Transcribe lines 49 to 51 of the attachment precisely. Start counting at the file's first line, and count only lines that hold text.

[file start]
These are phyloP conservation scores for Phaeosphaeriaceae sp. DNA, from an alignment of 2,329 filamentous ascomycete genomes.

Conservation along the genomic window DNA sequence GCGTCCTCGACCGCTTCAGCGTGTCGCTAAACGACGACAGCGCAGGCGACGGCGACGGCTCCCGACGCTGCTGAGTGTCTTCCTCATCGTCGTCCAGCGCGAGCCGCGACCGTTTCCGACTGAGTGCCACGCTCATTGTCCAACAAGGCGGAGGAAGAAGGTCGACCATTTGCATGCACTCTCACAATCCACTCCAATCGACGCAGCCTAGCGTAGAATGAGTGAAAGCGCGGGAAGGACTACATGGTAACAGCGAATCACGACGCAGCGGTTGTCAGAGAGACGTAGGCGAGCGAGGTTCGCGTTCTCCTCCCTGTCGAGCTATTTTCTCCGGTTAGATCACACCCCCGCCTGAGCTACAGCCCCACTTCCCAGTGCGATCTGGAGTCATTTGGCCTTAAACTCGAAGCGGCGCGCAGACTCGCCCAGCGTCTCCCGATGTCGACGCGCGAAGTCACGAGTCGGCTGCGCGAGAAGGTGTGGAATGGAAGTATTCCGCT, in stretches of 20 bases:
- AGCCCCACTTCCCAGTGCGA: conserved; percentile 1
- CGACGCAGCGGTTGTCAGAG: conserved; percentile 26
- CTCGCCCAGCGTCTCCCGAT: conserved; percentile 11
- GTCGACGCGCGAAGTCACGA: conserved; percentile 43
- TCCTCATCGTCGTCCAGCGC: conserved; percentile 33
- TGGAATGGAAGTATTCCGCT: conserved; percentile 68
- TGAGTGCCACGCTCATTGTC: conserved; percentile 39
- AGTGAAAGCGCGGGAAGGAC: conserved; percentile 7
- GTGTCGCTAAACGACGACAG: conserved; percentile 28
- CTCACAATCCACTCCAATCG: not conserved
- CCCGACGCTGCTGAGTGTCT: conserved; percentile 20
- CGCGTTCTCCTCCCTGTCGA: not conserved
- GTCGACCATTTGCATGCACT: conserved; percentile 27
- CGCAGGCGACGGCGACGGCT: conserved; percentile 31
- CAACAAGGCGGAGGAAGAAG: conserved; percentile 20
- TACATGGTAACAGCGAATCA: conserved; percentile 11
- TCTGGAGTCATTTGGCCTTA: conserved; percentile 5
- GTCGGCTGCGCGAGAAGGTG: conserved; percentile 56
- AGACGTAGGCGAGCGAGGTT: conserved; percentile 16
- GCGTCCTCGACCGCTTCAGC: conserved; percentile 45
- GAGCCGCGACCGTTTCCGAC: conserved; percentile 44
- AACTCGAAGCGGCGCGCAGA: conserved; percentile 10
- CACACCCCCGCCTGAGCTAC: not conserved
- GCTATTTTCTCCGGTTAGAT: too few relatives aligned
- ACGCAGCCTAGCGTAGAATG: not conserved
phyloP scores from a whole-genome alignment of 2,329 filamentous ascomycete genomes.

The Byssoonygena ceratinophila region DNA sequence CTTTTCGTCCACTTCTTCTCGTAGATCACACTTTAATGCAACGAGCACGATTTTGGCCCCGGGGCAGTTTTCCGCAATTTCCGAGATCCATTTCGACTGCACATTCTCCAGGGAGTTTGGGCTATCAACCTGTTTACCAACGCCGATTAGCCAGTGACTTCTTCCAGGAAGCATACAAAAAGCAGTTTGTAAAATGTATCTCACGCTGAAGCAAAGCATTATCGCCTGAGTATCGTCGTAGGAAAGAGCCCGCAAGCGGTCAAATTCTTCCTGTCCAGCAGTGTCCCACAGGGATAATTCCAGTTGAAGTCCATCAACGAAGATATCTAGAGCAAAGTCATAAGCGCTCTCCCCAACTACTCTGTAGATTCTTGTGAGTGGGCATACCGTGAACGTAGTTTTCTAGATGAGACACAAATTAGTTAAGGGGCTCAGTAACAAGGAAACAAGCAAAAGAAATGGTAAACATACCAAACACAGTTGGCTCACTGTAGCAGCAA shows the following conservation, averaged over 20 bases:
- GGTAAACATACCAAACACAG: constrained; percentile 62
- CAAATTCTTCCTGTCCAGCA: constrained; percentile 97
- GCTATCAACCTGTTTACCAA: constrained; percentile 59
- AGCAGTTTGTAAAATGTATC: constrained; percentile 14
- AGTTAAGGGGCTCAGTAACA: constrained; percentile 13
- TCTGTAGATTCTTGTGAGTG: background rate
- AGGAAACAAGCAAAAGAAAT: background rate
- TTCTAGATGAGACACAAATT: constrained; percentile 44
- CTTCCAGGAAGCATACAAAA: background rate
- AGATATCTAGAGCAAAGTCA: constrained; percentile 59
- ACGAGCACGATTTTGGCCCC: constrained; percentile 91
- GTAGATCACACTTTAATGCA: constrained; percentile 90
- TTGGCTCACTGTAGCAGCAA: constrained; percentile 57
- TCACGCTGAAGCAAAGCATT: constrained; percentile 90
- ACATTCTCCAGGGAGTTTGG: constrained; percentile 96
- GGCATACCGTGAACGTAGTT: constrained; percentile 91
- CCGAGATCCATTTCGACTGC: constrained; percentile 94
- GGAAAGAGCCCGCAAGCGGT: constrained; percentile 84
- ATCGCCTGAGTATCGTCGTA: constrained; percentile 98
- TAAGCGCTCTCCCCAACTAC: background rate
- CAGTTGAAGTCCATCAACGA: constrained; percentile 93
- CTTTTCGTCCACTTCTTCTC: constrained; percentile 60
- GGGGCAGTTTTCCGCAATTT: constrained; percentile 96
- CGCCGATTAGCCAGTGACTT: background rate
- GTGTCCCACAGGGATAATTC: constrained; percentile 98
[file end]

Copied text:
- TAAGCGCTCTCCCCAACTAC: background rate
- CAGTTGAAGTCCATCAACGA: constrained; percentile 93
- CTTTTCGTCCACTTCTTCTC: constrained; percentile 60